– We got a cheap kitchen island from IKEA and converted that into a beverage station to house our coffee machine, blender, juicer and toaster – 4 of the most used items in the kitchen that needed to sit on the bench without crowding the counters. The bottom shelf is great for heaps of chopping and serving boards.
– The only overhead cupboard is above the fridge which houses kitchen tissue, hand held vaccuum, lunch boxes and drink bottles.
– We have got heaps of portable tiered wire shelves from Howards Storage World to use inside the cupboards to increase storage.
– We have also lined all drawers and cupboards with non slip liners from IKEA.
– A non-slip rubber backed mat from IKEA protects the wooden floor near the sink and dishwasher. I have also bought eco-mats from ALDI for protecting the floor in many other areas.
– The cornice seen in the living areas is called “Alto”. The timber beams in the kitchen are the original ceiling painted in white.
– The pantry was constructed by our builder using strong and thick plywood. I coated it in polyurethane to enable quick cleaning. It cost us a third of what it would’ve cost to get it built by the kitchen guys.
– The kitchen cabinetry is called “Essendon” and the colour is “Alabaster”. It is amazingly easy to wipe and is German made.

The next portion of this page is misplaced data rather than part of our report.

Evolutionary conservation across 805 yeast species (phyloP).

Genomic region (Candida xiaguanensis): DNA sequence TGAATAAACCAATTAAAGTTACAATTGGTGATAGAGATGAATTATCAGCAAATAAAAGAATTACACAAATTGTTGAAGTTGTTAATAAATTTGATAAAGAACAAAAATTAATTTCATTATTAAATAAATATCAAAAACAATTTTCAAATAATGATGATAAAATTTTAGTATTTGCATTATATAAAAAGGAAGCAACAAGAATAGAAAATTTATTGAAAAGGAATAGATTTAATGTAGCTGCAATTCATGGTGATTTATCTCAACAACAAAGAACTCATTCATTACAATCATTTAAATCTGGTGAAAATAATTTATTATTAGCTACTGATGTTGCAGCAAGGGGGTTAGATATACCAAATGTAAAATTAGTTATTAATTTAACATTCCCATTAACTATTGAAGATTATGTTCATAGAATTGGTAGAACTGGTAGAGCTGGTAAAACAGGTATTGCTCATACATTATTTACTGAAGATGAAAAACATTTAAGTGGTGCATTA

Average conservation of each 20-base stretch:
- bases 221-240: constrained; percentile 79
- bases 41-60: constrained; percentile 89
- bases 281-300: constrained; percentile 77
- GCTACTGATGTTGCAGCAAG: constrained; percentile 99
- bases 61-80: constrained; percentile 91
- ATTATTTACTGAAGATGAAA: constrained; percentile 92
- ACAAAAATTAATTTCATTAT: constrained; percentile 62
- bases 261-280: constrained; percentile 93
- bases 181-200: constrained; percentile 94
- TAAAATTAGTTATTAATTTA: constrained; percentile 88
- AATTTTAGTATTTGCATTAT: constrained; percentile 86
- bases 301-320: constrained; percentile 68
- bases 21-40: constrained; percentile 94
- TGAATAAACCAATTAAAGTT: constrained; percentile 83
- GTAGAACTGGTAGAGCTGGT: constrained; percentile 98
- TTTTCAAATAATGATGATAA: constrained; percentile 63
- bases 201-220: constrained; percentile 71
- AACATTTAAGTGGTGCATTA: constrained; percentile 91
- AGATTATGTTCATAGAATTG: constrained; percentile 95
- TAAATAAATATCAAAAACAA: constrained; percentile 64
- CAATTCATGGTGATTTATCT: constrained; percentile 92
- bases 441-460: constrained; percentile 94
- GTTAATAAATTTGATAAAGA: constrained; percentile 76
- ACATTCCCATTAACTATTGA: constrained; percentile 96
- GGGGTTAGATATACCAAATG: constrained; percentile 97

– We have a powerpoint on the side of the island. It is brilliant for juicing when the juicer, bowls full of fruit and chopping boards need to have a lot of room. It is also great to quickly connect extra appliances on the island for prepping.
– The bifold doors in the laundry were bought from HUME Doors. They were painted white to blend into the room.
– The laundry tub is also by Oliveri. The tap in the laundry is from IKEA.
Here are some more details of all the beautiful things you see in the pictures. Most old and rest new.
: 22mm wide Engineered Oak Flooring in Moscato by Prestige Flooring – World Of Tiles
: White subway tiles – World Of Tiles
: Pantry Jars by Fido – from Peters Of Kensington and Kitchenware Direct
: Island Hammered Pendant Lights – Freedom
: Mechanical Cage Lights (over square table) – Beacon Lighting
: Vintage Barn Light & Cage (over round table) – Beacon lighting
: Industrial Fan Light – Domayne
: Bookcase Unit – IKEA
: Rosario Rug (under round table) – Pottery Barn
: Rug (lounge) – Freedom
: Rug (under stools) – Temple & Webster
: Dakota Counter Stools – Living Styles
: Replica Tolix Square Table – Zanui
: Replica Tolix Black Stools – Stools & Chairs
Against Chalkboard Wall
Wire Storage Unit – Freedom
Raw Console – Interiors Online
Beverage Station – IKEA
Industrial naked pendants – Beacon Lighting
On IKEA Beverage Station
Nespresso Gran Maestria Coffee Machine by Delonghi
Froothie Optimum 400 Slow Juicer
Breville Smart Toaster
Oliveri Professional Series Sink (PR1121 1TH)
Oliveri Vilo Pull Out Spray Mixer (VT0426B)
Vintect 100 Bottle Wine & Beer Cooler (V40BVCS3)
Dishwasher – BOSCH (SMU68M15AU)
Cooktop – SMEG 90cm (SIHP294S)
Oven – Westinghouse 90cm (WVE916SA)
Rangehood – Fisher & Paykel 90cm (HC90DCXB1)
Pots And Pans
Scanpan IQ range saucepan, chef’s pan, casserole and stock pot.
Jamie Oliver Wok, saute pan.
De Buyer crepe pan, frying pan.
IKEA frying pan.
Raco mini wok.
I’ll leave you with some behind the scenes fun over the past four months. Thanks for staying! I know it was a super long post 🙂